Rate Hike at Fed's July Meeting Provides a Credibility Test, With Cuts Already on Horizon
The U.S. central bank is expected to raise interest rates by 75 basis points, which many economists say is too dovish. But traders are thinking about possible rate cuts as soon as next year.
As the U.S. Federal Reserve prepares to announce an expected steep interest rate hike this week, traders in traditional markets are already preparing for a rate cut coming as soon as next year.
Most economists and investors believe the central bank's Federal Open Market Committee will raise interest rates by 75 basis points, or three quarters of a percentage point, at the FOMC’s two-day meeting in Washington, D.C. That meeting will be followed on Wednesday at 2 p.m. ET by a highly anticipated statement outlining the decision.
Some traditional market analysts, however, seem to be pricing in rate cuts by the Fed coming early next year, ostensibly as part of a future move to stop the U.S. economy from a deeper recession. Those analysts might be thinking the economy is too weak to handle higher rates, or they doubt the Fed’s resolve to maintain tight financial conditions if markets continue to swoon, or some combination.
The futures market for federal funds on Chicago’s CME exchange shows that traders are pricing in an expectation of rate hikes through next January, but betting that the Fed will start cutting rates in February and continue doing so for at least the next several months.
Such a pattern would be similar to the Fed’s tightening in 2019, when central bankers first decided to take a “wait-and-see-approach” after hiking four times in 2018. The FOMC ultimately started cutting rates in October 2019 because of a slowing economy, admitting it was wrong about the outlook on the U.S. economy.
Inflation is still running at a four-decade high of 9.1%, largely a result of strong consumer demand resulting from the coronavirus pandemic. The Fed is trying to curb that demand by raising interest rates.
But this week could provide one of the most crucial tests of the Fed’s credibility if it ultimately ends up backing off from its campaign at, for instance, 6% inflation, well before inflation drops back to the target of 2%.
“If they go back into easing mode with inflation still at 6%, they’re pouring money into an economy with inflation at 6%,” said Bob Iaccino, chief strategist at Path Trading Partners and co-portfolio manager at Stock Think Tank. “They shouldn’t do that, but they might.”
Decisions made by the Federal Reserve are closely monitored by bitcoin traders and crypto analysts, because broader traditional market sell-offs resulting from the macroeconomic environment have correlated strongly with movements in crypto markets.
Bitcoin fell about 3.5% in early Monday trading hours in anticipation of the Fed’s decision on Wednesday.
While a 75 basis point hike would bring the federal funds rate to 2.25% on the lower end, many economists argue that a more aggressive hike, for example 100 basis points, would be more appropriate and bring the Fed to where it wants to be, which is 3.25%.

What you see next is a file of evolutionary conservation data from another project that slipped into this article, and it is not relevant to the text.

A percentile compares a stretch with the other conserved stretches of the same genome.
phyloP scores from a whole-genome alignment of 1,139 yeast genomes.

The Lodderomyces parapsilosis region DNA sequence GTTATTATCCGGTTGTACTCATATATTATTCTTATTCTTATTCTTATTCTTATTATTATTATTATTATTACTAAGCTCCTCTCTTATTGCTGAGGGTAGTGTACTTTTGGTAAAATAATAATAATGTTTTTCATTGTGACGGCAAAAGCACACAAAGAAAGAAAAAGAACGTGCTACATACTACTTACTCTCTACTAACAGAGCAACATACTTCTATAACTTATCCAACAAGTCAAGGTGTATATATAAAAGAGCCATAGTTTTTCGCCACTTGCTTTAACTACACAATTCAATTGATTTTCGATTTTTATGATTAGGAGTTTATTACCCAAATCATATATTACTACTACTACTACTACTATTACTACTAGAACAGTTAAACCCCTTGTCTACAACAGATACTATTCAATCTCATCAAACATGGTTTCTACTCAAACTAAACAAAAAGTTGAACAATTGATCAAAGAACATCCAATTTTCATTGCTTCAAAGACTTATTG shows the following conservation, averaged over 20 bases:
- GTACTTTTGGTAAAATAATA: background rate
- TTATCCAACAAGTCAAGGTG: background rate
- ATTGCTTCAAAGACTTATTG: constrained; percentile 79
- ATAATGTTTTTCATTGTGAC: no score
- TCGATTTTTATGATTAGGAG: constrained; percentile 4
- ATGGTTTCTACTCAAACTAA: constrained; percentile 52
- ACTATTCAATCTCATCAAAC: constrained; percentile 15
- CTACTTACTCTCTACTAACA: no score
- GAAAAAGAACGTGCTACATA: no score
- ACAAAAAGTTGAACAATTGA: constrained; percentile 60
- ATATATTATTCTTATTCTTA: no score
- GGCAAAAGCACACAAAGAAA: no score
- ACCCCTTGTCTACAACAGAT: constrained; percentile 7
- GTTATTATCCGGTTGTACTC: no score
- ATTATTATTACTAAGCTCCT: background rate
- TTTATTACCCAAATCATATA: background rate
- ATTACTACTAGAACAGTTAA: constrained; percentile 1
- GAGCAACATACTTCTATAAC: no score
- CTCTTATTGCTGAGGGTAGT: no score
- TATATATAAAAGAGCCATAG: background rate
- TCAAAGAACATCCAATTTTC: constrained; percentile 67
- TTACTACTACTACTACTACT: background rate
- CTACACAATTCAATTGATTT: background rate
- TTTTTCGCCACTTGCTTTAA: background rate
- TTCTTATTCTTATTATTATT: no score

“If you listen to the Fed’s own narrative about where policy needs to be, it's pretty clear that they now believe monetary policy should be restrictive,” said Brian Coulton, chief economist at Fitch Ratings. “There would certainly be a very clear logic to go 100 basis points, and I wouldn't be surprised if that's what they did.”
As the de facto global bank to the world, the Fed has to respond to conditions in the foreign-exchange market, which is why the recent decision by the European Central Bank (ECB) to raise interest rates by 50 basis points could force the U.S. central bank to hike more aggressively.
The surprising rate hike by the ECB put pressure on the euro in the short term, according to a report from Coinbase (COIN). It was also in bitcoin (BTC) and ether (ETH) outperforming many of the most heavily traded currencies in the world, including the euro, the British pound and the Japanese yen.
Fed Chair Jerome Powell continues to insist the U.S. economy is far from a recession because of the strong labor market, but opinions differ widely. Former Treasury Secretary Lawrence Summers said Sunday on CNN that a soft landing is “very unlikely.” He added that “we do need strong action from our central bank,” but didn’t say if he thinks a 75 basis point or 100 basis point move would be more appropriate.
Some, like Ark’s Cathie Wood, think the U.S. is already in a recession.
The U.S. Bureau of Economic Analysis (BEA) is set to release a new report showing a decline in economic activity in the second quarter of 2022 as measured by the gross domestic product (GDP).
A popular tracker from the Atlanta Fed, the GDPNow gauge, predicts that GDP declined by 1.6% in the second quarter of this year, which would be the second consecutive quarter of declining economic activity, which is what most economists were taught is the definition of a recession. But according to the National Bureau of Economic Research (NBER), a declining GDP on Thursday won’t be a reason to worry.
“The Fed can’t say that they’re trying to push the economy into a recession, but in my opinion they are, because that’s the only thing that’s going to slow down prices,” Iaccino said.
“It wouldn't surprise me if they shocked us with 100,” he said, referring to a 100 basis point rise. “They’re trying to drive the economy into a mild recession and they know that asset prices are going to suffer, but they need that, if it’s in a slow controlled way.”
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